And the other one — and there are way more than this — but let’s just stop at four, because I don’t want to get you too depressed. [Congregation laughs] This is an uplifting talk! But the other tendency is: We tend to see lack in the world. “There’s just not enough. There’s not enough time; there’s not enough money; there’s not enough success; there’s not enough love.” And then the “not-enoughness” travels to ourselves: that I’m not enough. “I’m not good enough; not smart enough; not something else enough.”

So these are some of the interesting idiosyncrasies and tendencies that we have of having a human mind. They’re just part of the deal.

So I’ve told you a number of times that I went on a 10-day silent retreat where we meditated — where we couldn’t speak. And we meditated intentionally for 11 hours a day. So you know how your mind wanders when you meditate for two or three minutes? [Congregation laughs] Could you imagine how much your mind wanders in 11 hours

 And one of the things that they really taught there was to just relax; the mind wanders! Stop getting so upset about it or angry or blaming yourself or shaming yourself. And I did a little bit of that! I mean, I’m meditating; my mind’s wandering. It’s like, “Come on, man! You’re a minister, for God’s sake!” [Congregation laughs] “Get it together!”

And the thing is: We do this! We get upset at ourselves, and we set ourselves up for failure by not accepting and realizing this is a tendency of having a human mind. And in that meditation thing, when I learned, “Hey, just relax; that’s part of having a human mind,” it’s amazing how the rest of me calmed down. And I didn’t freak out. I noticed it more, but I was controlled by it less.

And so the thing about is: Just accept that’s a part of the human mind; don’t blame yourself. Know you’re still responsible for doing your spiritual work. Because we have a human mind and a divine mind. We have a human mind and a God mind, a Christ mind. And our work is to work with this human mind to find a way to allow the divine mind to come through.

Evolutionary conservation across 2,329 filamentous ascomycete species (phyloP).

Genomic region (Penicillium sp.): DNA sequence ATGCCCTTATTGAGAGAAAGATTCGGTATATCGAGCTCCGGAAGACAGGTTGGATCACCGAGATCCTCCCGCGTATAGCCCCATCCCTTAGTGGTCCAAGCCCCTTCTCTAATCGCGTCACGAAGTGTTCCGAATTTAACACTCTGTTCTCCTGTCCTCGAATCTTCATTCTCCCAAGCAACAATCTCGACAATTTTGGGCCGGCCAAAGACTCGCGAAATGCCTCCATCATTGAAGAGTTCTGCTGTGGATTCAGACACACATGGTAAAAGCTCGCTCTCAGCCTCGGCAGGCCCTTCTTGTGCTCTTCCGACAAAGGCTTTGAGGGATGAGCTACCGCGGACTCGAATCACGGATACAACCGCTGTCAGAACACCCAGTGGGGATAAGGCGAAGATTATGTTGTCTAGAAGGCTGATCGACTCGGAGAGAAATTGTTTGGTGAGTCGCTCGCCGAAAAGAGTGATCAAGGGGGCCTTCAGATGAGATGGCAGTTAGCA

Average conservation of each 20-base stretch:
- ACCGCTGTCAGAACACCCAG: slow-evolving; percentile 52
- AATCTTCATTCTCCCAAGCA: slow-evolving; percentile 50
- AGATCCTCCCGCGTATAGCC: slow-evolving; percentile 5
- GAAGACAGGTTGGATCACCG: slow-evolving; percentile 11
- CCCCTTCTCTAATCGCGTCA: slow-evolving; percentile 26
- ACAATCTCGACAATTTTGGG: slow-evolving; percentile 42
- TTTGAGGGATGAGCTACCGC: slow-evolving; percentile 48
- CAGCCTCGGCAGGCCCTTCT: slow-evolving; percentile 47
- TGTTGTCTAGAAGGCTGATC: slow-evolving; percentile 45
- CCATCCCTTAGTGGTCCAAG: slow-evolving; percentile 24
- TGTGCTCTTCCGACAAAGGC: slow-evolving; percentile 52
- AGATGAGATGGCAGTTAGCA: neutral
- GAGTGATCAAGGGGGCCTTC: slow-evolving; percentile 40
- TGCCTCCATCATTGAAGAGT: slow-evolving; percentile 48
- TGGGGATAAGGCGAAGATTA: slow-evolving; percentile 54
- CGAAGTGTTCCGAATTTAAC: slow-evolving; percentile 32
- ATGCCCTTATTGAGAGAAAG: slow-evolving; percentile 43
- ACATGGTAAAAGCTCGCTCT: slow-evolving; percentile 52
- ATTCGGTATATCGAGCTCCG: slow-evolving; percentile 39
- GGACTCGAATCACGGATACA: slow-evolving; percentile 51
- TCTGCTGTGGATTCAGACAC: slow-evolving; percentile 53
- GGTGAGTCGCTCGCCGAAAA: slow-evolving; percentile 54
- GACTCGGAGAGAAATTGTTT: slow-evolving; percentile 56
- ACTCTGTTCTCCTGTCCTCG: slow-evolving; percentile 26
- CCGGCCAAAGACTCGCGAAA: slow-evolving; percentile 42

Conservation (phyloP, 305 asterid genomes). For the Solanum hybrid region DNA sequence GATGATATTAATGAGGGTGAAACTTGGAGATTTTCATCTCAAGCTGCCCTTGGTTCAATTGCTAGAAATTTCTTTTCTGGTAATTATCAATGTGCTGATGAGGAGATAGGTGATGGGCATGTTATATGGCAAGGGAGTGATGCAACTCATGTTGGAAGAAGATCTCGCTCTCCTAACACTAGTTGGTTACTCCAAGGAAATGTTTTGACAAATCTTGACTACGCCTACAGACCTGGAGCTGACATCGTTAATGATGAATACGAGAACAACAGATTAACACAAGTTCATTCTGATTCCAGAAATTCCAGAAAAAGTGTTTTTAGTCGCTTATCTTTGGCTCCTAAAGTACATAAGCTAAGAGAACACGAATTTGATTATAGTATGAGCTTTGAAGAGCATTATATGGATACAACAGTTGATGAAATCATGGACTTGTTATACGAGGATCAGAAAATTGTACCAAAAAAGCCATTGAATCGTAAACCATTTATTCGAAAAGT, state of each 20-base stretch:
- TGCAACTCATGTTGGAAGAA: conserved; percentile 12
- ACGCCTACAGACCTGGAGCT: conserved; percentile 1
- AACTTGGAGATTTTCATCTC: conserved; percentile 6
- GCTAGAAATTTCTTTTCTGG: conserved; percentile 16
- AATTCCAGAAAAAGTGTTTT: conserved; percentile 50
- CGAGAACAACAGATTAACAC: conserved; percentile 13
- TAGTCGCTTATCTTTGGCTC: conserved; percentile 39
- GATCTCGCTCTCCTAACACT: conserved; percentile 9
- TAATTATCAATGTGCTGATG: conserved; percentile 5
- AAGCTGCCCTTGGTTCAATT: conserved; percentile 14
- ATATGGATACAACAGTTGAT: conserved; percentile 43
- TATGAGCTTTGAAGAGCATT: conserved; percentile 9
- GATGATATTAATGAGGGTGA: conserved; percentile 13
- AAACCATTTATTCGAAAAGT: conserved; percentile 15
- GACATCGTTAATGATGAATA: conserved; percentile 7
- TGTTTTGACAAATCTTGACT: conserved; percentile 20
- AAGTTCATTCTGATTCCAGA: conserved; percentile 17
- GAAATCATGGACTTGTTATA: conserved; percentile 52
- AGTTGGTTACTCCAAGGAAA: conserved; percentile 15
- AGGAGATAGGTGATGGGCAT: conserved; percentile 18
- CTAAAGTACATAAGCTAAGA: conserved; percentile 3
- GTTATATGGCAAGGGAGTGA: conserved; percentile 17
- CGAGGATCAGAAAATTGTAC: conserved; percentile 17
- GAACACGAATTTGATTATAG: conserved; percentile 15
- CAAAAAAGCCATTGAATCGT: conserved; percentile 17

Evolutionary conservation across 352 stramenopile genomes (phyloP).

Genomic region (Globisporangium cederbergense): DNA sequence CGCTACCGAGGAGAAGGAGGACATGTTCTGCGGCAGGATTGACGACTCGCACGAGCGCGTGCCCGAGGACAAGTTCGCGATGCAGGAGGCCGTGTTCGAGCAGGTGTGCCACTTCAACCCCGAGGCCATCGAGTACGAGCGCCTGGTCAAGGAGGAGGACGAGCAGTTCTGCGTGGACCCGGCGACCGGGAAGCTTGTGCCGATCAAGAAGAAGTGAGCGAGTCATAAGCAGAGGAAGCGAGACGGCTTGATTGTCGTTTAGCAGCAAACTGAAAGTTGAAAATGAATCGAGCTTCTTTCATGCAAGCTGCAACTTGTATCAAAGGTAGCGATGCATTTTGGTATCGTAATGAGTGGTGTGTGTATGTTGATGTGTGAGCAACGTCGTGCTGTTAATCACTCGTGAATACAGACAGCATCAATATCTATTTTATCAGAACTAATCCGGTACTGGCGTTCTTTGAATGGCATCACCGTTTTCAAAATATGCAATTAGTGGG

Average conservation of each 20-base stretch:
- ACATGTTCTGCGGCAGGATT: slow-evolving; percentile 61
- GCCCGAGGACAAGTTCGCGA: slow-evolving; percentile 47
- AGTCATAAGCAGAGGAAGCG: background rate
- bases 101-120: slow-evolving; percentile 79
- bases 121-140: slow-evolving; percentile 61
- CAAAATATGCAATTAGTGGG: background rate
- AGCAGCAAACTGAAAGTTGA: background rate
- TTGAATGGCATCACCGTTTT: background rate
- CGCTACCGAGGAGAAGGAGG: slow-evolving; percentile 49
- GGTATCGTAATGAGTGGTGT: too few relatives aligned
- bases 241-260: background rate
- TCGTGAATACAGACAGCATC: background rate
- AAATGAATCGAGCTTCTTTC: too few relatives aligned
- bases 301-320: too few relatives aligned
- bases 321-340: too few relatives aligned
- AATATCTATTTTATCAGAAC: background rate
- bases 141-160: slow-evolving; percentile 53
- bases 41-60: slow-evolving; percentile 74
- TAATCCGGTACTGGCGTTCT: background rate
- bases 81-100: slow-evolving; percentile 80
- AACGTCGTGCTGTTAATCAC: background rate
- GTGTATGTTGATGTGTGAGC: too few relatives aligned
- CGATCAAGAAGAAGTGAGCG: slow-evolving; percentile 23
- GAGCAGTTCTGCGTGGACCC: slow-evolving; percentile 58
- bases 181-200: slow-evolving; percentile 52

You know, our think our minds jumping around and doing these things makes life interesting and challenging. And here’s the interesting thing: Our minds and our brains get better when they’re challenged. So instead of seeing it as an obstacle, or how horrible our minds are, or how bad we are, it’s to see this is a challenge of my life: to see how to bring forth my God mind through my human mind. Even when it wanders, how do I get to a place of relaxing into it so that more Divine can come through me?

I mean, I think it’s a powerful and important thing. It’s hard, but we have to keep doing it. I always say: Golf is a hard thing, but people keep playing! And so the mindset would be like this: “I have this human mind that has a tendency to wander, but I am so blessed to have it. And I will enjoy the challenge of teaching my human mind to give way to my divine mind.” And so, if we just relax and not give up or not blame ourselves, it’s a really good first step of learning how to manage your mind … is to understand the tendency of the human mind. Big, huge step. It’s a shift in perspective that makes a huge difference.

The next one is to BE AWARE OF THE UNIQUE PATTERNS OF OUR OWN PERSONAL MIND. You know, when it says, “Do not conform to the patterns,” it’s saying don’t stay stuck where your mind is. And the only way to not stay stuck where your mind is, is to know where your mind is. To improve our lives, you have to know where you are right now.

What are the thoughts you are thinking now? What is the mess and unhealthy mental patterns that are going on now that we can fix and heal and improve? And the only way to get clear about them is to ask questions. And really the healthiest thing is to write them down. I’ll tell you more about that in a second.

Here are some of the questions for us to ask to figure out what’s really going on in our own mind and in our own thinking. What are the most positive things that you think about yourself, about life and other people? What are the most negative thoughts that you think about yourself, about life and other people? What are the most negative words that you tend to use about yourself, about your situation and others? What are the things that trigger you feeling angry or sad or hurt or abandoned? Where in your life do you feel like a mess? And what is it that you would really like to clean up right now? Where in your life do you feel most vulnerable? Where in your life do you struggle the most? Where in your life do you feel powerless? What in your life do you worry the most about? Where in your life do you feel stuck or lost or hopeless? And if there’s one thing you could change about how your mind works, what would it be? Or what it thinks? What would it be?